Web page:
The Definition of a Conceptual Information Map for the Management of the Digital Photographic Archive


  • David Iglésias Franch


conceptual information map, archives,


Numerical images talk by themselves, since they contain both the information of every single pixel in the image and the information that allows the interpretation of their totality in different devices: a camera, a screen, or a printer. There is no need for intermediaries apart from the ones that their digital nature imposes: hardware, software, technical specifications, etc. The rules that ensure the communication and the interrelation between all the actors that take part in this scenario are already known by all of them, and therefore, they constitute a solid although changing reality. This technological context that allows to visualize, to edit, or to print images does not seem to have defined boundaries. Any added functionality can be integrated in a digital object, not only without modifying its photographic essence, but also increasing its potential uses. This functional extendibility represents a fertile land for many disciplines, such as Archiving and Documentation among others.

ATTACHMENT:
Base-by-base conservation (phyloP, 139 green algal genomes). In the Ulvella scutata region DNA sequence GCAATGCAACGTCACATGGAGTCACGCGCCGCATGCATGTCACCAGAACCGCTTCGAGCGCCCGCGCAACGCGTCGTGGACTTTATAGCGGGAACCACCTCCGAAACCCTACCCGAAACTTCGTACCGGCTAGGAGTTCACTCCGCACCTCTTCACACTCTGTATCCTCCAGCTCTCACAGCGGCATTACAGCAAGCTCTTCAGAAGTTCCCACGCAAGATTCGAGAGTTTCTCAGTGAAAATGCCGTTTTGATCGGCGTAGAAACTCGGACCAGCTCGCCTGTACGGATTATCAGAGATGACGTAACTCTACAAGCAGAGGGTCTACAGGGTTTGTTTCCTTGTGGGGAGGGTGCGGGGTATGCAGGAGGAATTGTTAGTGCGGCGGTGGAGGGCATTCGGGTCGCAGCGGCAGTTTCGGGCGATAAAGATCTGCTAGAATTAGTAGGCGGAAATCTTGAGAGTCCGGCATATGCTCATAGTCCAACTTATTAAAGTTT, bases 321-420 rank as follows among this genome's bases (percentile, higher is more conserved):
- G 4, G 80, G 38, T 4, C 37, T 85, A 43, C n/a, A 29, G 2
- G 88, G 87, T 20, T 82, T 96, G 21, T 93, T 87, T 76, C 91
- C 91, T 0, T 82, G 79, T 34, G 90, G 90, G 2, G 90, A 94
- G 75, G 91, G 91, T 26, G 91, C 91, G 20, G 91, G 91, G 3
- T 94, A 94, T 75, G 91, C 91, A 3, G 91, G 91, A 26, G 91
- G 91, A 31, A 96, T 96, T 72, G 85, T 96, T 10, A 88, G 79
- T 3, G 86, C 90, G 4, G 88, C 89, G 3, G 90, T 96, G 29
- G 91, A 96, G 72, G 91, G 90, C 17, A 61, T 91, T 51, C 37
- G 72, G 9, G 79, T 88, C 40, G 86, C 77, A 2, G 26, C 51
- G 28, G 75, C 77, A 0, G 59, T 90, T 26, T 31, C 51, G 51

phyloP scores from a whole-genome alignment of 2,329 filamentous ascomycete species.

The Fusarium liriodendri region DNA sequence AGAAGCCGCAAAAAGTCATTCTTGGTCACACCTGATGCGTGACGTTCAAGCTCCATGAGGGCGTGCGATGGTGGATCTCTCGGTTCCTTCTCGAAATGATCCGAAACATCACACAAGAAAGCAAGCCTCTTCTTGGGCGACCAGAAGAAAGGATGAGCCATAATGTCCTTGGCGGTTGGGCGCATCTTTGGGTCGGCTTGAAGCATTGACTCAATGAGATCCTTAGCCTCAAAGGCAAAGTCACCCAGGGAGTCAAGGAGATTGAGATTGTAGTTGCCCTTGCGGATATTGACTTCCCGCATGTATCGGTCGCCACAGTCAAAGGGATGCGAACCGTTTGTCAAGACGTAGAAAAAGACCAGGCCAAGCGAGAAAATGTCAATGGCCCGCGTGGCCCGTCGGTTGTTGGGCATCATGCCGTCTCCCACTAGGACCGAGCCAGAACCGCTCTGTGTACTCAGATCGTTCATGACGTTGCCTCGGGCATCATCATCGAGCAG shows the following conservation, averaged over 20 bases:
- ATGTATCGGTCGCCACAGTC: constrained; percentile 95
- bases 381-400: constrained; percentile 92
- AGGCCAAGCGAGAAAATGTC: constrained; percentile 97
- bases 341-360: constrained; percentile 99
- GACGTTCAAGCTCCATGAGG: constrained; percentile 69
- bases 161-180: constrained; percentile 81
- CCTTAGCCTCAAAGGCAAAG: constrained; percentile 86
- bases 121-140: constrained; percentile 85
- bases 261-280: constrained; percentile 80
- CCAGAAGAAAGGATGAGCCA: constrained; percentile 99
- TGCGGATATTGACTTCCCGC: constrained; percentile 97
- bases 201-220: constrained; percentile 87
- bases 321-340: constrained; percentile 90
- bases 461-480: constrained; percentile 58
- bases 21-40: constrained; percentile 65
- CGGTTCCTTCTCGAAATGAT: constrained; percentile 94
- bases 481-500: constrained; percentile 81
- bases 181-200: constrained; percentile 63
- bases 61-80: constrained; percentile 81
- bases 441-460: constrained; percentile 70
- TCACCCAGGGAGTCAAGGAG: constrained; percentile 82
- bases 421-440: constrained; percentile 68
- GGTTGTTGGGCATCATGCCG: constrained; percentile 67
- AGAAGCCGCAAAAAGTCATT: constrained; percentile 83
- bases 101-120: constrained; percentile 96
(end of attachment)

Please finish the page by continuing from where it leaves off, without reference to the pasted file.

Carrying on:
Author Biography

David Iglésias Franch

David Iglésias Franch has held the position of archival technician at the Centre for Image Research and Diffusion (CRDI), from Girona City Council, since 2000. He is an author and contributor of publications and exhibitions commissioner about photography and has conducted training on management of photographic collections and related fields in Spain. In recent years, he has focused his research on digital images, a subject on which he has published several articles and the book La fotografía digital en los archivos. Qué es y cómo se trata (2008). He is the coordinator of the Working Group in Photographic and Audiovisual Archives of the International Council on archives (ICA).




How to Cite

Iglésias Franch, D. (2015). The Definition of a Conceptual Information Map for the Management of the Digital Photographic Archive. Uncommon Culture, 5(9/10), 31–44. Retrieved from



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